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Arch Coal Inc. defeated a lawsuit by employees accusing it of failing to divest their 401(k) plan of the company’s stock during a three-year period when its value declined from $680 to $1.42 per share ( Roe v. Arch Coal, Inc. , 2017 BL 272483, E.D. Mo., No. 4:15-cv-00910, 8/4/17 ).
This is the third company in the past week to defeat legal challenges to their decision to hold company stock in 401(k) plans. Whole Foods Market Inc. and Target Corp. won similar cases earlier in the week.
The Arch Coal employees’ allegations—that the market was improperly valuing the company stock—were based on publicly available information alone and thus weren’t sufficient to state a claim of fiduciary breach under the Employee Retirement Income Security Act, Judge Carol E. Jackson of the U.S. District Court for the Eastern District of Missouri held Aug. 4.
Allegations of Arch Coal’s “serious deteriorating condition” and “overwhelming debt” are evidence of the company’s impending slide into bankruptcy but don’t establish a special circumstance sufficient to survive dismissal, Jackson said in dismissing the lawsuit.
Since a 2014 U.S. Supreme Court decision that changed the pleading standard for stock challenges under ERISA, judges have almost universally dismissed lawsuits against companies that put their own stock in their workers’ 401(k) plans. Other companies that have recently beat these lawsuits include Reliance Trust Co., Lehman Brothers Holdings Inc., State Street Bank & Trust Co., RadioShack, Citigroup, Eaton Corp., JPMorgan Chase & Co., IBM Corp., and BP Plc.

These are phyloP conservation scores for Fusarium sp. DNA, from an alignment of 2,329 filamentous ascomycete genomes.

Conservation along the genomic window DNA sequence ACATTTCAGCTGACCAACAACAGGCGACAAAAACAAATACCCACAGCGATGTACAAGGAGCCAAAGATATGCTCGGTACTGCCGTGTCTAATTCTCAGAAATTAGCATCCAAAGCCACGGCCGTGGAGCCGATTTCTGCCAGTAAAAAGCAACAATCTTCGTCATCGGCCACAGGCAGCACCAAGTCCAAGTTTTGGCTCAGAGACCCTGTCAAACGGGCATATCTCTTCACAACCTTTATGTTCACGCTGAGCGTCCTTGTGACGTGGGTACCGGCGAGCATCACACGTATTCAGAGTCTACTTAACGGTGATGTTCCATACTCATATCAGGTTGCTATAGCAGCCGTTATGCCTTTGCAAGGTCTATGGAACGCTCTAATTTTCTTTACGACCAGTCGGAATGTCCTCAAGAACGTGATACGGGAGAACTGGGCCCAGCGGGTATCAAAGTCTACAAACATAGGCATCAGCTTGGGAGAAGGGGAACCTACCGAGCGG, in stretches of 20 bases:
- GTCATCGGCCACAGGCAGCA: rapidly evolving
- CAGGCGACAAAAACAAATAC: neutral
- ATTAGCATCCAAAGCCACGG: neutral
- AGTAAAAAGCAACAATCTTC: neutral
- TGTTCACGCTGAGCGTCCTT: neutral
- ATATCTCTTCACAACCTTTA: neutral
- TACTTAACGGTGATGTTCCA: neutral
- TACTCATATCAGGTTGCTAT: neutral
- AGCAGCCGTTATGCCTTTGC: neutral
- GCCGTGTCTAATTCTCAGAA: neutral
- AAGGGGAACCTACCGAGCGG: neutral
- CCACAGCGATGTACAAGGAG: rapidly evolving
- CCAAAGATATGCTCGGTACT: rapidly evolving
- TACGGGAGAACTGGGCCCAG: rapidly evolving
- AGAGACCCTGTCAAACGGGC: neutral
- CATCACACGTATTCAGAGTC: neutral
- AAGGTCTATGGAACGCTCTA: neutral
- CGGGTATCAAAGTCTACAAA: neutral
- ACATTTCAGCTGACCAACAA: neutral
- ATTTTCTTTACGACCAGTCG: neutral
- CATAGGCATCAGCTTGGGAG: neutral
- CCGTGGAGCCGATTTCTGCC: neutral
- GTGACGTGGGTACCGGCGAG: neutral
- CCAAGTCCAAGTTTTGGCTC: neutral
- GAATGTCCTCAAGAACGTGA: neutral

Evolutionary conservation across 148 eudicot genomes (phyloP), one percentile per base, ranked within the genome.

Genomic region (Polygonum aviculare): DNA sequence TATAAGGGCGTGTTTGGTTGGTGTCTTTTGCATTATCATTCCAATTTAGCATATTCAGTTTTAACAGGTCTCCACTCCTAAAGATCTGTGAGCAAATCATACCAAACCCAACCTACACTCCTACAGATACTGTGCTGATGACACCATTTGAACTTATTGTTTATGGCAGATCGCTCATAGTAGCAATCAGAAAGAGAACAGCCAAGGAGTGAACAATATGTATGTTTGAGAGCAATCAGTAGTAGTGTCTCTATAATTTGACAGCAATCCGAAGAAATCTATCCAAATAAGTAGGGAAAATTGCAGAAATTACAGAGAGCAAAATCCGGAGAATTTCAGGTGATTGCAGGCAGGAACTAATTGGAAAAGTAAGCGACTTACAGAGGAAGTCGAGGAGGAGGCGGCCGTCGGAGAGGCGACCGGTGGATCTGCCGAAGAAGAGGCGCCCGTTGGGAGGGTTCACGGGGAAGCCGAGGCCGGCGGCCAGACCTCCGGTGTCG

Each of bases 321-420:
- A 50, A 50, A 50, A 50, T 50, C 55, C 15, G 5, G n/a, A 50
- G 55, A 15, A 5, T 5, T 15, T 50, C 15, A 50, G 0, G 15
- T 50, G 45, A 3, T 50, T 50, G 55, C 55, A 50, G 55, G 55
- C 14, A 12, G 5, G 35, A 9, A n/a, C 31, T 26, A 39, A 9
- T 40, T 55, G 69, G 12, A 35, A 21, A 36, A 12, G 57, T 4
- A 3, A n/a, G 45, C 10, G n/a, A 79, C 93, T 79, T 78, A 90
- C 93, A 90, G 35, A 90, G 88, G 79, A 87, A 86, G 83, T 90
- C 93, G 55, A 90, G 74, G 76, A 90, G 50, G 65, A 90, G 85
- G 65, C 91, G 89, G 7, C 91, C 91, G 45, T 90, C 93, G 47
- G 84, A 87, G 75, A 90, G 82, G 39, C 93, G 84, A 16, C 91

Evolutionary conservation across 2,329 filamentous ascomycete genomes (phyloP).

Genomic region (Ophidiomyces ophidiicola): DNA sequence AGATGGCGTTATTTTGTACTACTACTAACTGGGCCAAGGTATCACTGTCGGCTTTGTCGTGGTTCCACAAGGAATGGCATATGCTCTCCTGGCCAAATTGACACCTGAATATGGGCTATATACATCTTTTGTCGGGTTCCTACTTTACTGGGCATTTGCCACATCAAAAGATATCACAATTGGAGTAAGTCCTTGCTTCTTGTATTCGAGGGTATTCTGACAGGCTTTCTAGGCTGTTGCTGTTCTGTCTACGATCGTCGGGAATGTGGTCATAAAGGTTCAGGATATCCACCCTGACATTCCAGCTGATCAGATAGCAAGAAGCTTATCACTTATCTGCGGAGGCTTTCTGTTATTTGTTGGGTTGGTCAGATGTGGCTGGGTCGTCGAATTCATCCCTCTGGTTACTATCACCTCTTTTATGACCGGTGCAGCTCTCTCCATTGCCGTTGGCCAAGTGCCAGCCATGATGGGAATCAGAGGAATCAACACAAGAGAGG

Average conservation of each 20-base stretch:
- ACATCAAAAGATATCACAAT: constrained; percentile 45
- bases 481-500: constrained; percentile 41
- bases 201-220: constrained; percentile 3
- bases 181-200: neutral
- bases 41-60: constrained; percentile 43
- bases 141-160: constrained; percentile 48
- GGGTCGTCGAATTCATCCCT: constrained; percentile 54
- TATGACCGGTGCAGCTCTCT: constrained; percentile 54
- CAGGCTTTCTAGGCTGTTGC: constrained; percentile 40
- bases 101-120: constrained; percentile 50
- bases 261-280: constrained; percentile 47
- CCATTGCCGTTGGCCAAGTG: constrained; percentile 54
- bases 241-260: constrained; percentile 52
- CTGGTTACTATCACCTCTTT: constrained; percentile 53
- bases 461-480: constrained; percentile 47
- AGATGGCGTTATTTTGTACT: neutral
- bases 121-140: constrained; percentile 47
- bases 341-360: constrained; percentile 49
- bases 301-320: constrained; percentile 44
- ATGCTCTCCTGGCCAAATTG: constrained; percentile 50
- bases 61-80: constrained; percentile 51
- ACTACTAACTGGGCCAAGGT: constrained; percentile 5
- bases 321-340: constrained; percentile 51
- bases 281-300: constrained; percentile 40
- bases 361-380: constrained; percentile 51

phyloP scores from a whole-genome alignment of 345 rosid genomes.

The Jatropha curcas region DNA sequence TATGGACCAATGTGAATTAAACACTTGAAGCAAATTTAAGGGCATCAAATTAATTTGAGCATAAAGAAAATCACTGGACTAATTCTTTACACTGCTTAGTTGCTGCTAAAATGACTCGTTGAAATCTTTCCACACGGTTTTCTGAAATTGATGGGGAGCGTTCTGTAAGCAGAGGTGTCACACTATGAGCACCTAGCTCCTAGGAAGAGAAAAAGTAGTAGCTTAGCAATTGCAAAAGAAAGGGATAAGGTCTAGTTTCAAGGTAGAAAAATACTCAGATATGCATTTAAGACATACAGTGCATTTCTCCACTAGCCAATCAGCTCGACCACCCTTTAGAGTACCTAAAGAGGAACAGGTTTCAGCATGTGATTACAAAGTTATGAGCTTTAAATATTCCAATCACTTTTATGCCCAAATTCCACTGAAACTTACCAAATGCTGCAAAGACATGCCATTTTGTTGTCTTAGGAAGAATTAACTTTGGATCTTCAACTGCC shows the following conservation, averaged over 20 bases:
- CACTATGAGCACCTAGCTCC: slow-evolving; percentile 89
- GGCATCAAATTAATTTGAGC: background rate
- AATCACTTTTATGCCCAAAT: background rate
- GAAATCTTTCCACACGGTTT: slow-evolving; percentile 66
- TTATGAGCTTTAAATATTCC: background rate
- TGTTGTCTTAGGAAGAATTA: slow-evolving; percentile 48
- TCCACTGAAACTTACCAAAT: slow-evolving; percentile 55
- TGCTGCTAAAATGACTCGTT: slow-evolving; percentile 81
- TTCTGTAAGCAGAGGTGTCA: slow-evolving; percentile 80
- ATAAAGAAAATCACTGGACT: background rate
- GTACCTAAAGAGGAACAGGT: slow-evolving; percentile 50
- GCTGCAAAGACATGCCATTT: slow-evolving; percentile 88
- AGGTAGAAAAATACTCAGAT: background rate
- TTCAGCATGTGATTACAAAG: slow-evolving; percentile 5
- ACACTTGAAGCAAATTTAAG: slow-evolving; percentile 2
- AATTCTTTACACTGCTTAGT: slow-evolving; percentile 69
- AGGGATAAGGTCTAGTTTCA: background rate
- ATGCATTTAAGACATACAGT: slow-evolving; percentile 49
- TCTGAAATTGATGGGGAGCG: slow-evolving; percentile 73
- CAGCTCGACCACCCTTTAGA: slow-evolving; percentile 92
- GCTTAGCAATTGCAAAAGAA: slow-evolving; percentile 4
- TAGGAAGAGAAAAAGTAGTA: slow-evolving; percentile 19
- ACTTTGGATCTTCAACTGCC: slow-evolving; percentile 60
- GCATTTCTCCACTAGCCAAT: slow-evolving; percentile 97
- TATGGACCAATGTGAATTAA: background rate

In 2015, the participants sued Arch Coal, its directors, and Mercer Trust Co. for allegedly failing to monitor the prudence of investing in company stock and continue to allow the investment of their plan assets in Arch Coal stock. The participants allegedly lost tens of millions of dollars in plan assets.
Ruling against the participants, Jackson also dismissed their claims against Mercer, as the plan’s directed trustee—an ERISA fiduciary without discretionary authority that must follow the instructions of the named fiduciary.
Under a Labor Department regulation, there are some circumstances in which a directed trustee may have a duty to not follow a fiduciary’s instruction without further inquiry. Courts have held that a formal bankruptcy filing is the proper trigger for a duty of inquiry by a directed trustee.
In this case, the participants’ allegations didn’t rise to the level that would have required Mercer to make such inquiry because the plan’s investments in the stock were liquidated before the company filed for bankruptcy in January 2016, Jackson said.
Kessler Topaz Meltzer & Check LLP, Blitz Bardgett & Deutsch, and Dysart Taylor Cotter McMonigle & Montemore PC represented the proposed class. Bryan Cave LLP represented Arch Coal. Groom Law Group Chartered and Armstrong Teasdale LLP represented Mercer.
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